Georgia Magazine - April 2010 - (Page 5)

GEMC ® M A G A Z I N E (800) 544-4362, in Georgia; (770) 270-6950 GEORGIA Magazine, the largest-circulation monthly magazine in the state, is published by Georgia Electric Membership Corp. (GEMC), the trade association for Georgia’s 42 consumer-owned electric utilities. On average, more than 500,000 members welcome the magazine into their homes each month. Georgia’s not-for-profit electric cooperatives provide reliable, safe and affordable electric service to more than 73 percent of the state’s land area serving 4.5 million residents. For more information, visit EDITOR Ann Orowski, CCC MANAGING EDITOR Jennifer Hewett, CCC ASSOCIATE EDITOR Victoria Scharf DeCastro PRODUCTION COORDINATOR Steve Jacobs CONTRIBUTING WRITERS Emily Allen, Meghan Chestnutt, Render Davis, Jane F. Garvey, Janet Stamps Gay, Pamela A. Keene, Jackie Kennedy, Chris E. Marsh, Bill Shanks, Lynn Westmoreland, Bill Verner, Kathleen Walls CONTRIBUTING PHOTOGRAPHERS ‘It was awesome!’ BY PAUL WOOD President/CEO, Georgia Electric Membership Corporation Granddad and Mikaila F Kelly Cline, Steve Chalker, Render Davis, Sharon Dowdy, Jane F. Garvey, Richard Lubrant, Chris E. Marsh, Stephanie Schupska, Parker C. Smith, Kathleen Walls Laurel George, Laine Kirby Wood, ADVERTISING REPRESENTATIVE (404) 541-0628 ADVERTISING REPRESENTATIVE (770) 289-5700 DESIGNERS Trudie Thibodeaux, Kerstin Weis Mary Wellman, (770) 270-6981 SUBSCRIPTIONS 2010 ADVISORY BOARD Christy Chewning, Jeffrey Ferguson, Stacey Fields, Tony Griffin, Johnnie B. Hall, Pamela Keene, Doyle Medders, Jeff Pierce, Donnie Prince, Steve Rawl, Brandon Reece, Romeo Reyes, Tony Sinclair, Jere Thorne GEORGIA EMC OFFICERS CHAIRMAN Neal Talton, Flint Energies VICE CHAIRMAN Alice Mallory, Coweta-Fayette EMC SEC.-TREASURER Randy Crenshaw, Irwin EMC PRESIDENT/CEO, GEMC A. Paul Wood georgia Magazine (USPS-473120, ISSN 10615822) is published monthly by Georgia Electric Membership Corp., P.O. Box 1707, 2100 East Exchange Place, Tucker, GA 30085. Periodicals postage paid at Thomaston, GA, and additional mailing offices. POSTMASTER: Send address changes to GEORGIA Magazine, P.O. Box 1707, Tucker, GA 30085. Printed in Georgia by Quad/Graphics. Acceptance of advertising by GEORGIA Magazine does not imply endorsement by the publisher or Georgia’s electric membership corporations of the product or services advertised. GEORGIA Magazine’s LIABILITY FOR ERRORS IN, OR OMISSIONS OF, ADVERTISEMENTS, WHETHER IN CONTRACT OR IN TORT, INCLUDING BUT NOT LIMITED TO DAMAGES TO THE ADVERTISER’S BUSINESS, SHALL IN NO EVENT EXCEED THE AMOUNT OF CHARGES FOR THE ADVERTISEMENT THAT WAS OMITTED OR IN WHICH THE ERROR OCCURRED. or a while now, it has been in vogue for people of a certain age to develop a list of things they want to do before they “kick the bucket.” Such lists often test the limits of the daredevil in us. To skydive or go bungee jumping, however, are a little too extreme for this ol’ boy, even though I was an Army paratrooper many years ago. I have nothing against risk taking, but bungee jumping falls into the category of “just plain crazy.” This past Christmas, however, I took a small step on the extreme side when my children and granddaughter accompanied me to Utah on a ski trip. For many years, my wife, Suzanne, and I talked about how much we would enjoy skiing in the Rocky Mountains, but we never acted on such impulses. So it remained an experience for a later time, something for our “bucket list.” This Christmas, I decided to start a new family tradition, one that Suzanne would have been proud of. I took my kids and granddaughter to Park City, Utah, for a full week of skiing. As we landed, my granddaughter grabbed my hand and excitedly asked, “Granddad, will you take skiing lessons with me?” I responded, “Sure,” with the voice and confidence of a 21-year-old. Only I forgot to check the mirror; that face is not 21 anymore. At the slopes, everything started out well. The ski lift was a lot of fun, and I considered stopping right there, but the excitement in my granddaughter’s eyes told me I would not escape so easily. So, I skied. Twice I raced down the mountain without incident, my confidence growing even if my skill did not. On the third trip—not far from the top, they tell me—I lost control and fell head over heels for what seemed like forever. When I finally stopped, a quick inventory convinced me that I still had all vital parts and nothing was broken. Goggles protected my face, but the rest of my body was badly bruised. Nothing, however, was bruised as badly as my ego when I was forced to suffer the indignity of being brought down the mountain on a gurney by the ski patrol. All I could think of was, “I disappointed my granddaughter.” I shouldn’t have worried about that. As the medics released me, she came running up, bubbling over with pride, and said, “Granddad, that crash was awesome!” There are several lessons here. Chief among them is certain activities you believed at a younger age you could always do well are downright impossible to do well as you grow older. I also learned an 8-year-old granddaughter can convince her grandfather he can do anything she wants him to do. Finally, if you have your own “bucket list,” don’t wait for age to scratch life experiences from it; go for them now. Yep, I scratched one item from my “bucket list,” and it was officially recorded as “awesome.” Next: hot-air ballooning. 5 April 2010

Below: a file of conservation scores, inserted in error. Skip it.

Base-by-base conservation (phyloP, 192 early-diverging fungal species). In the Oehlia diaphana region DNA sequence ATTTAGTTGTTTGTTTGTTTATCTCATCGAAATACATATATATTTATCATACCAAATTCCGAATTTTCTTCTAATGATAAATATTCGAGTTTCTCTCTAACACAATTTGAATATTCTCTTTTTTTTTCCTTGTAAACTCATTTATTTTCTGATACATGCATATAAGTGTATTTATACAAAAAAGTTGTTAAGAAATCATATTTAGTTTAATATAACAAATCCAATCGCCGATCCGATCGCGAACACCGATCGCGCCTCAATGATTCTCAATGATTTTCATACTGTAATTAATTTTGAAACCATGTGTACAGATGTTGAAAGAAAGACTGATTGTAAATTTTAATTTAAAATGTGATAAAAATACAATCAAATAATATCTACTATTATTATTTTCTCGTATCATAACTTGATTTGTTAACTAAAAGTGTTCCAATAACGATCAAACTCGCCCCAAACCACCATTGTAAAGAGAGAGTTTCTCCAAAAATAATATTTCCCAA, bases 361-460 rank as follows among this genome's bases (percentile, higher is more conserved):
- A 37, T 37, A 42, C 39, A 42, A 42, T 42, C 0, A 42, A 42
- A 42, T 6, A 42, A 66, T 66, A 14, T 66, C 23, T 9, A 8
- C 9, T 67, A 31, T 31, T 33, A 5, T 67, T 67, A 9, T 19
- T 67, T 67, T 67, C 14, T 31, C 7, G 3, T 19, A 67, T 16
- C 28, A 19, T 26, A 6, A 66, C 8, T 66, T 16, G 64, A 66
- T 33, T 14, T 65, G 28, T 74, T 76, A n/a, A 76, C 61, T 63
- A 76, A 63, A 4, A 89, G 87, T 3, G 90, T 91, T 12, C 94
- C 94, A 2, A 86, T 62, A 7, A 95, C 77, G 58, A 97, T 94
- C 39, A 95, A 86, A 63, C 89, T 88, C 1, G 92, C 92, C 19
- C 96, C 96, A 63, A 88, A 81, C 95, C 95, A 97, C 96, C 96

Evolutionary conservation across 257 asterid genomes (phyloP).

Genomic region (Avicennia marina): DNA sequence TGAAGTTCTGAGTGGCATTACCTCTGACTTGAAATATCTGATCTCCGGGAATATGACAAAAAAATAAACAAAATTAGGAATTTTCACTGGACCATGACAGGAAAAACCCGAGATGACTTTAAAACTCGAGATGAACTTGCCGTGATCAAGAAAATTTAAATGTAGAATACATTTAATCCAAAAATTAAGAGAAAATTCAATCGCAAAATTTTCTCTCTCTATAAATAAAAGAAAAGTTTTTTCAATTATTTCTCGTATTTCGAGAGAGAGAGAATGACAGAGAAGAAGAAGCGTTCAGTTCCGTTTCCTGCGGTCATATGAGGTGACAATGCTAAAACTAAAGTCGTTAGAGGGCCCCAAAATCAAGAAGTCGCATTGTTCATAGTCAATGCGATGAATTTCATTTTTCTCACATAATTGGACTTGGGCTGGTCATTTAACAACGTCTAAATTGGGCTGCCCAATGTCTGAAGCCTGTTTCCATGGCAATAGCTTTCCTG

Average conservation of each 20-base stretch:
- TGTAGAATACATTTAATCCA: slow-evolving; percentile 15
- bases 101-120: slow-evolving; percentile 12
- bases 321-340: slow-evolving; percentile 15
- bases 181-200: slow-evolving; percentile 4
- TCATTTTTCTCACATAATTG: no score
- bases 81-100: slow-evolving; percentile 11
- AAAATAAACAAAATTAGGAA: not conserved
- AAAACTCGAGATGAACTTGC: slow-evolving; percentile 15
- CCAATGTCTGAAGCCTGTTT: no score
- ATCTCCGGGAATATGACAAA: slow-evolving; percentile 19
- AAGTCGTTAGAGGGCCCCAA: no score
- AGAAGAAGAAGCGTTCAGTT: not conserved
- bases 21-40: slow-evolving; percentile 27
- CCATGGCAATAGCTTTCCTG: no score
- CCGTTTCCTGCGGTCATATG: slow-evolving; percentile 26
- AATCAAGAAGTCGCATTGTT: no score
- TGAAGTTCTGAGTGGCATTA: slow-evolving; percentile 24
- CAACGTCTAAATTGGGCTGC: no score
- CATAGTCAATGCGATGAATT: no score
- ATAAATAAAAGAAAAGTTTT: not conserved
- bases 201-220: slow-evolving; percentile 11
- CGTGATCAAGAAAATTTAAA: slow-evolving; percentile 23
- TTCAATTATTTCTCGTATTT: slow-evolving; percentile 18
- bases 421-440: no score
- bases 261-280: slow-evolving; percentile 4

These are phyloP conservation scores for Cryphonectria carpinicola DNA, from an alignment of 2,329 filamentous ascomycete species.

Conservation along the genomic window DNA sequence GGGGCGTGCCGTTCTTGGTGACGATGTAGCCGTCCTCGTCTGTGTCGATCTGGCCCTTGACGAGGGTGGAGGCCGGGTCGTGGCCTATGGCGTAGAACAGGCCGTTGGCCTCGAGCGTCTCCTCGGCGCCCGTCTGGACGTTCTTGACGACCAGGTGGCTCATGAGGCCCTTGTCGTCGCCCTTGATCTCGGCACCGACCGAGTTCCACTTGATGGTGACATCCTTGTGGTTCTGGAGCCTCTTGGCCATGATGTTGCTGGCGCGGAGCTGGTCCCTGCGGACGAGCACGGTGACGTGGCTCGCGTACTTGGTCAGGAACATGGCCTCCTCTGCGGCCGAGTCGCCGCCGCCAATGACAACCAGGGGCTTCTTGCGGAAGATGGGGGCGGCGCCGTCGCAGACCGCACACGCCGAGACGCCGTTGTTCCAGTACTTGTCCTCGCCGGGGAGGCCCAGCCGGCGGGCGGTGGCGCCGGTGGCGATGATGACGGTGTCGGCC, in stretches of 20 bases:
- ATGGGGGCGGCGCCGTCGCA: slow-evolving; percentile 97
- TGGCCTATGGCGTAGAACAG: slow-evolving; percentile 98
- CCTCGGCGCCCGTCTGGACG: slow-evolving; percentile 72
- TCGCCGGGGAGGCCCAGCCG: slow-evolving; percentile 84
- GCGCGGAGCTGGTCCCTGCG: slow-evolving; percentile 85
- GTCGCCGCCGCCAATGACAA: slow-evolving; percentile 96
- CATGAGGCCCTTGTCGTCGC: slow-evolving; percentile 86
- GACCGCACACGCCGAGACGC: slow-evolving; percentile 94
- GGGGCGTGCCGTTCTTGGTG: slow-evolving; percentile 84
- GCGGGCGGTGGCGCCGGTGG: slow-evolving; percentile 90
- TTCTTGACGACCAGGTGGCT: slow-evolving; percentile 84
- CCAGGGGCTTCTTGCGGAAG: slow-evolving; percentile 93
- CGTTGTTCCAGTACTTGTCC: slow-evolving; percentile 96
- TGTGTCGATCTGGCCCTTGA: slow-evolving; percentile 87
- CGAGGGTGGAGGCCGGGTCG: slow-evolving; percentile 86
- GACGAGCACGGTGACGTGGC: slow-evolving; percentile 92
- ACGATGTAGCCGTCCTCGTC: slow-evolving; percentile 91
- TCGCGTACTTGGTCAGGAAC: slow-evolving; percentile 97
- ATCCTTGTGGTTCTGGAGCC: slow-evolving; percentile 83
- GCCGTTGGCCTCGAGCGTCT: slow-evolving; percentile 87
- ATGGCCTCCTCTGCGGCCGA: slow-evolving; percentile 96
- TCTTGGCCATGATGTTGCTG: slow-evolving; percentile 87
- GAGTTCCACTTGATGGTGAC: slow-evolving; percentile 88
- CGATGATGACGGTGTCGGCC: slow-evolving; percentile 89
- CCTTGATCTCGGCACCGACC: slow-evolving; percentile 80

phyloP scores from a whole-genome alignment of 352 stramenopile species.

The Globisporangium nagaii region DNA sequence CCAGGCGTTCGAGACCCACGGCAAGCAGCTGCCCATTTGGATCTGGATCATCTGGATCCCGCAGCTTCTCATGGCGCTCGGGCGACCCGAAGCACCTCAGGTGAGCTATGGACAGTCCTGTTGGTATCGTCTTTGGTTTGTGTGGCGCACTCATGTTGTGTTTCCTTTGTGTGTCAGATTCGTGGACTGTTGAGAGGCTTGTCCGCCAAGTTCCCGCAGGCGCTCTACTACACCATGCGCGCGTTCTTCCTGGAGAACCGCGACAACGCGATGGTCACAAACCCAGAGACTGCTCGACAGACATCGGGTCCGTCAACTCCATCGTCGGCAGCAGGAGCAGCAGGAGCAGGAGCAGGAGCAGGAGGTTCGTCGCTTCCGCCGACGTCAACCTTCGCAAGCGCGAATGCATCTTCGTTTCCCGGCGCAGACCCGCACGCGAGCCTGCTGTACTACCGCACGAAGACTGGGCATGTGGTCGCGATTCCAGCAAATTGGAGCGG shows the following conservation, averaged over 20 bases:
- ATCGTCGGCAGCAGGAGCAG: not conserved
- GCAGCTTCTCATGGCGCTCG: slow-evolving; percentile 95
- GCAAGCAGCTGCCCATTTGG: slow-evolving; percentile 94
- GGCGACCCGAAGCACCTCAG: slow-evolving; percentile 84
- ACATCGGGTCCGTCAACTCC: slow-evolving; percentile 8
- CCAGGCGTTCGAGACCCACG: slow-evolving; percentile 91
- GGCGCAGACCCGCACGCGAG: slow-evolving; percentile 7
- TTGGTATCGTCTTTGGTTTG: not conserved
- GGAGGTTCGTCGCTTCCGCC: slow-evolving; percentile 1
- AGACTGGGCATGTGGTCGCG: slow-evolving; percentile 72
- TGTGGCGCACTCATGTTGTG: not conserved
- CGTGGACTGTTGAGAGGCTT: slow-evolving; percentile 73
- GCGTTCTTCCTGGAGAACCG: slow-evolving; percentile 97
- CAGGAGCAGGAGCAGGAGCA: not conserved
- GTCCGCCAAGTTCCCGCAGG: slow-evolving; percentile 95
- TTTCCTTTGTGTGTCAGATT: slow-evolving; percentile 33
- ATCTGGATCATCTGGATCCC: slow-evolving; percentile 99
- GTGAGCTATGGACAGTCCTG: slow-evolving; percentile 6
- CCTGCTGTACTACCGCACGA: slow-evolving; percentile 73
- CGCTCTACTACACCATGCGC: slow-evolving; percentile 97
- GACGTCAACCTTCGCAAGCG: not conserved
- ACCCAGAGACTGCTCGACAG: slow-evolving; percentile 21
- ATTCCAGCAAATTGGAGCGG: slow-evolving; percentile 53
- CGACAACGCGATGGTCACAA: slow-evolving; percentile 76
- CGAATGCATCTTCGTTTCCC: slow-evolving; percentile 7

Table of Contents for the Digital Edition of Georgia Magazine - April 2010

Georgia Magazine - April 2010
Picture This?
Georgia News
Special Energy Report
Major League Fun at the "Minors"
Remarkable Rivers
Southern Graces
Around Georgia
My Georgia
Georgia Gardens
Georgia Cooks
Cookbook of the Month

Georgia Magazine - April 2010